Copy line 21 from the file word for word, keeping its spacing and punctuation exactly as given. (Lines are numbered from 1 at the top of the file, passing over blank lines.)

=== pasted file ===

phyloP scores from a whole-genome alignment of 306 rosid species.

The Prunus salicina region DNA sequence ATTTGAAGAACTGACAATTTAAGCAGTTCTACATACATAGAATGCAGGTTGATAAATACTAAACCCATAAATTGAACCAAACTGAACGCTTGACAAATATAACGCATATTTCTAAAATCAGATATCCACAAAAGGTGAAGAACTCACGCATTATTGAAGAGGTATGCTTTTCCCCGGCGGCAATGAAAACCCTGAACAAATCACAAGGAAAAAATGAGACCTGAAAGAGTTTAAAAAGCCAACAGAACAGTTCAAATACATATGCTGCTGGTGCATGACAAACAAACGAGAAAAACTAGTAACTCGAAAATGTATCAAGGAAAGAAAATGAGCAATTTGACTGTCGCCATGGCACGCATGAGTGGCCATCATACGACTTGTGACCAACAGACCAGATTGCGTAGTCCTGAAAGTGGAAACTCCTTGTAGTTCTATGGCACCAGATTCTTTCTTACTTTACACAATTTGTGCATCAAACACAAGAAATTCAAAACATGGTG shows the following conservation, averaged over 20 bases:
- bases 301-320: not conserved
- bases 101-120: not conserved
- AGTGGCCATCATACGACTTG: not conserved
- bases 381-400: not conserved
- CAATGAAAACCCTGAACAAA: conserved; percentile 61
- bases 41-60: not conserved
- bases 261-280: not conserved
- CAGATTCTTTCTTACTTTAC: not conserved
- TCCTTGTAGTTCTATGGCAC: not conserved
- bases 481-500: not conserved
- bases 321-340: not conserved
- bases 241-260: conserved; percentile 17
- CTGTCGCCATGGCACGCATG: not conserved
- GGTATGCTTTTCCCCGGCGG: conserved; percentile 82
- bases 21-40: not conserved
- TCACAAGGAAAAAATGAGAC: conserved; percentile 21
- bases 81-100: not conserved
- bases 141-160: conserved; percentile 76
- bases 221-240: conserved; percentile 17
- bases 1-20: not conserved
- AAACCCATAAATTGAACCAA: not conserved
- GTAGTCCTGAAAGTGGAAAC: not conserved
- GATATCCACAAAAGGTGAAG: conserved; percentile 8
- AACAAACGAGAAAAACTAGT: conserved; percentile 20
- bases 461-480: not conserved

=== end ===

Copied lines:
- bases 221-240: conserved; percentile 17